The Joni Mitchell - Best Album POLL

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I know of few records better suited to headphones in the middle of the night.

Yes. I just bought some new headphones and just walking home on a wintry night (lol southern hemisphere) is perfect for this.

How does it figure in terms of producton as a sticking point, I haven't heard it really since it's release and have a hard time finding a way through the other eigties albums mainly for that reason.

Bits of the 80s inhere: there's some subtle tribal (or quasi-tribal) percussion on some tracks ("Slouching Towards Bethlehem"; "Nothing Can Be Done"), like a really quiet adult-contemporary version of The Commodores' "Night Shift" or Fleetwood Mac's "Caroline" - but much softer and warmer (which I think is as much a sign of the broader swing towards naturalism generally as the 80s turned into the 90s as a conscious decision) - but mostly the sound is built on spacey guitar, ghostly insubstantial keyboards and some jazz horns - very much what you'd expect Hejira to sound like if produced in 1991 rather than 1976.

But at any rate although it sounds like a 1991 record, it's very much a not the kind of record where the production overpowers the songwriting or singing - my word for all of it would be "sympathetic". The songs I like a bit less ("The Windfall", "Ray's Dad's Cadillac" - and this is relative) are more because of the vocals or the lyrics than the productions/arrangements.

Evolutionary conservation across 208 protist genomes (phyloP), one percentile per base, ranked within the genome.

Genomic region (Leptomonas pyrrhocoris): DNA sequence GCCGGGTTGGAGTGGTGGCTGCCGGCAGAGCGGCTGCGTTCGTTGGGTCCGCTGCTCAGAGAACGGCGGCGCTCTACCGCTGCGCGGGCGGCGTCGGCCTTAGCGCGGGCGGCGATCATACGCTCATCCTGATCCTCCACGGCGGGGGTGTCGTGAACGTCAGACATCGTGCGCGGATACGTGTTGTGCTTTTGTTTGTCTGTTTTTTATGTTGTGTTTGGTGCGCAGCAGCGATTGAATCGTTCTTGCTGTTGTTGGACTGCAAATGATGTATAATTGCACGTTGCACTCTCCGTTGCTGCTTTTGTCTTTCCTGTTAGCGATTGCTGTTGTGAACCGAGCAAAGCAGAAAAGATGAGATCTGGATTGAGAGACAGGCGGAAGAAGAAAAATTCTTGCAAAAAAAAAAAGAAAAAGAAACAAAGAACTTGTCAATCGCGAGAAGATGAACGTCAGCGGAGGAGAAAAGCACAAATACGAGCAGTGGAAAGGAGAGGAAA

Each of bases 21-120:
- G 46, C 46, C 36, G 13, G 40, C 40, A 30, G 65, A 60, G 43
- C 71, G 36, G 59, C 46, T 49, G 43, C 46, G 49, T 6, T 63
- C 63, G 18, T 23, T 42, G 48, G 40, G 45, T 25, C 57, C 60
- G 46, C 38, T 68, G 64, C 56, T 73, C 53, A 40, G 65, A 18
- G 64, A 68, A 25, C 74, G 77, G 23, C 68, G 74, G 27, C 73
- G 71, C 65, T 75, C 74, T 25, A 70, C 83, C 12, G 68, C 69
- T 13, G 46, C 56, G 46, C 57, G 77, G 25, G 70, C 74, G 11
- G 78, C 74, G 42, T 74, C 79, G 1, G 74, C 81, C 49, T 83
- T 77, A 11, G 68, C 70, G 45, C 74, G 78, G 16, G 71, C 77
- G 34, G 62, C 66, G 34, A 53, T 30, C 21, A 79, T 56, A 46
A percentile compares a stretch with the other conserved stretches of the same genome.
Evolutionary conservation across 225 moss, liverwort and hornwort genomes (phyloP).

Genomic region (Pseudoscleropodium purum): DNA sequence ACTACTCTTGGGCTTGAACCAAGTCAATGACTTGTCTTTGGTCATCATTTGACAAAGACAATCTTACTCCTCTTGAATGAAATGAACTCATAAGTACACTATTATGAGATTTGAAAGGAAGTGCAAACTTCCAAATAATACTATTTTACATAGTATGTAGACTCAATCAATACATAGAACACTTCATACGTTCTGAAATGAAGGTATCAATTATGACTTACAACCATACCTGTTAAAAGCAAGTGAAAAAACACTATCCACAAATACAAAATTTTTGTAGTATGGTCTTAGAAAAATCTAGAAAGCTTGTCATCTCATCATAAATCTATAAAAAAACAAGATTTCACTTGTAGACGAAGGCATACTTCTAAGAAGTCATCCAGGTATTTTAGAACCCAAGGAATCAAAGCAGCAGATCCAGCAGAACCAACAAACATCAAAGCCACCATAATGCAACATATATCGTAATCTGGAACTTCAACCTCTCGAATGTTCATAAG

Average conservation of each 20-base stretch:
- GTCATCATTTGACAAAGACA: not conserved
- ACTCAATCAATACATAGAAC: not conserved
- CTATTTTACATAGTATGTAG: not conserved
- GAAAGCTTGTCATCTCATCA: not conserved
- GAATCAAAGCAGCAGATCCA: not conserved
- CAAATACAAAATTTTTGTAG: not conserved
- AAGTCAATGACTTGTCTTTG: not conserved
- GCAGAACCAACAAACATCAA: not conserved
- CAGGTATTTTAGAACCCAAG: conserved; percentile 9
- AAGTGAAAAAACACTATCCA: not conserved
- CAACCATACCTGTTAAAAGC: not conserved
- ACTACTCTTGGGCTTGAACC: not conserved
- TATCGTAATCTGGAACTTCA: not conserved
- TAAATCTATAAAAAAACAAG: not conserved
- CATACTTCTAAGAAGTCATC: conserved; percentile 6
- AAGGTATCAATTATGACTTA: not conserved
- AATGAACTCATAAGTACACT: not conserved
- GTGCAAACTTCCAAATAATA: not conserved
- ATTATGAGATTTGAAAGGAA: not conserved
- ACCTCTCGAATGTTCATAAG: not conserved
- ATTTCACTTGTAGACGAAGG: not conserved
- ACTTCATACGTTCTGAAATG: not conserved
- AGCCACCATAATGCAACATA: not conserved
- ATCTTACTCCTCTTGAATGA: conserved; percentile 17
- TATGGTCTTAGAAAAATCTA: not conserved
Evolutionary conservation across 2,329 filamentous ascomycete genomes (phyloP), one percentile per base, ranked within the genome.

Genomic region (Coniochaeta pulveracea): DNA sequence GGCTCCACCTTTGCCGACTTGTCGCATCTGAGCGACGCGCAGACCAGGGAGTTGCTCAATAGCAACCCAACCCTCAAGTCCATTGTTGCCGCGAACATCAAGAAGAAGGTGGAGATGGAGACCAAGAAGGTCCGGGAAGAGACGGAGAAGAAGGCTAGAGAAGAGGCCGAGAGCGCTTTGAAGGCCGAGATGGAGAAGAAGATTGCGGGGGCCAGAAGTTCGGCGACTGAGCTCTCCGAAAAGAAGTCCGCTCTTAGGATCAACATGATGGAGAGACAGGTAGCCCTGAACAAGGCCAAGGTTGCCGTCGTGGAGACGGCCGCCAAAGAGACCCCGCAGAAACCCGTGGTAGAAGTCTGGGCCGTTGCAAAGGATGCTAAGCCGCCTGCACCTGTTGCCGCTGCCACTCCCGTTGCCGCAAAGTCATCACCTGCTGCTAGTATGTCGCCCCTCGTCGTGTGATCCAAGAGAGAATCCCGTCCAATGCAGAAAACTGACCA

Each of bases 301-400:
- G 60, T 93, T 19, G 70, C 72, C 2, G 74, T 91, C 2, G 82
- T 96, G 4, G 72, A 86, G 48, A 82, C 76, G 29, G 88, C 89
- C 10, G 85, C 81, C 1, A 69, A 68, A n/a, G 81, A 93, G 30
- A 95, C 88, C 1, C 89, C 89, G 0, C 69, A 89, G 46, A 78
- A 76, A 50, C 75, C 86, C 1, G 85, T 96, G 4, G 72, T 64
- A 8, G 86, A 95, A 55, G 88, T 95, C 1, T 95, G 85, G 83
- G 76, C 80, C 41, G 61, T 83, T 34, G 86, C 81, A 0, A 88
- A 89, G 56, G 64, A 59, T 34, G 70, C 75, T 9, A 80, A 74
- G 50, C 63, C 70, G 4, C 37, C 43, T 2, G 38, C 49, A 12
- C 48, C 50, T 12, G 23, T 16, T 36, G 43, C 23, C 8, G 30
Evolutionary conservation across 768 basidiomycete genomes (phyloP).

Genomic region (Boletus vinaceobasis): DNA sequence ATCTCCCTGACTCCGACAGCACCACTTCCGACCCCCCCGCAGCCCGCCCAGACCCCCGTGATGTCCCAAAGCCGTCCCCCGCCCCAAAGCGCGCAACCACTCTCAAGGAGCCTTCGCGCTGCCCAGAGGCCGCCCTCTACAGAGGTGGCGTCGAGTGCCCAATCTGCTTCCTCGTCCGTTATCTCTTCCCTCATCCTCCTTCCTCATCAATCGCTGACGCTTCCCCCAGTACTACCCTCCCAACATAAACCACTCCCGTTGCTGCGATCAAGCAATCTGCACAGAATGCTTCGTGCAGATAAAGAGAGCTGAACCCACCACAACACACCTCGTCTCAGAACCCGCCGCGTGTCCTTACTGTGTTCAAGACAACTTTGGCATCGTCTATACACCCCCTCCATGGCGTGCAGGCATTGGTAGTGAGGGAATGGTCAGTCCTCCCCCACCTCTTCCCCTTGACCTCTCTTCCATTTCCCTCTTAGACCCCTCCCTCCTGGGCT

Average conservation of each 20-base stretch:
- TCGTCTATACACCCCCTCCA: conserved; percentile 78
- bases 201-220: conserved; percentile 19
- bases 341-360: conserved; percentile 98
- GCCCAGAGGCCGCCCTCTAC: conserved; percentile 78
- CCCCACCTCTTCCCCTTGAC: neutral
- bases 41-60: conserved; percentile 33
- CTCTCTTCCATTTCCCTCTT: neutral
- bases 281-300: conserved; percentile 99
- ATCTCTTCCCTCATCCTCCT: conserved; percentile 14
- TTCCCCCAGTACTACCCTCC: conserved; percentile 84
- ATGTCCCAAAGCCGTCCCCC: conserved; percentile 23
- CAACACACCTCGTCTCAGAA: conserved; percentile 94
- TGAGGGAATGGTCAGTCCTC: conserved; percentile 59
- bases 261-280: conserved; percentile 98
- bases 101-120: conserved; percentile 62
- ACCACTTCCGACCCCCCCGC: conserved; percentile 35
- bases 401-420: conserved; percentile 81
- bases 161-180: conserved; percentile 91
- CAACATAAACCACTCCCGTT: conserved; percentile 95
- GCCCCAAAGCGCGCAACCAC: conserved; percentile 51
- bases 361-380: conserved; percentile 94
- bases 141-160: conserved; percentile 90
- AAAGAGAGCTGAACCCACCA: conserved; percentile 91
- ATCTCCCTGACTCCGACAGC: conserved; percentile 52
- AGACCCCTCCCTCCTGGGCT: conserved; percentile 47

I thought "Come In From The Cold" was too reliant on its chorus at first, but it's one of those tunes that seems (oddly) less tuneful the more you listen to it, and more exploratory and just... Is there a single word to describe that sense you get from some songs where subtle reiterations and shifts build on themselves to create a sense of... not intensity, but rather of sweep, like watching a person's face change through timelapse photography (actually this is almost the subject matter of the song so maybe that's not so odd). It's got that same sense of a sweep through a person's life and emotional landscape that makes "Amelia" and "Hejira" and "Song For Sharon" and "Refuge of the Roads" - this kind of thing feels perhaps uniquely Joni to me.

Those really amorphous, gauzy 1991 keyboards actually work so well for this, the way they seem to echo and shimmer around Joni's guitar to create a vibe of emotional waxing and waning, a subtle accenting more affecting for its lack of solidity.

Tim F, Sunday, 23 May 2010 12:09 (4 years ago) Permalink

I agree -- you get a sense that she's shaped the music to respond to the pull of memories.

Filmmaker, Author, Radio Host Stephen Baldwin (Alfred, Lord Sotosyn), Sunday, 23 May 2010 12:14 (4 years ago) Permalink

Re Turbulent Indigo vs Night Ride Home:

I'm the opposite I guess in that I used to have Turbulent Indigo like 15 years ago but never took to it much - stuff like "Sex Kills" and "Not Too Blame" were too didactic and embittered, too much like Joni in interviews. On Night Ride Home the early stages of the nicotine thickening of her voice gives it this fabulous sense of regret and persistence through sorrow, but with none of that bitterness, it's a really gentle portrayal of middle-aged wisdom. Even "Cherokee Louise", which you'd expect to be kind of browbeating, is so evocative and empathetic. That bit where she sings "... I know where she is..." gives me chills.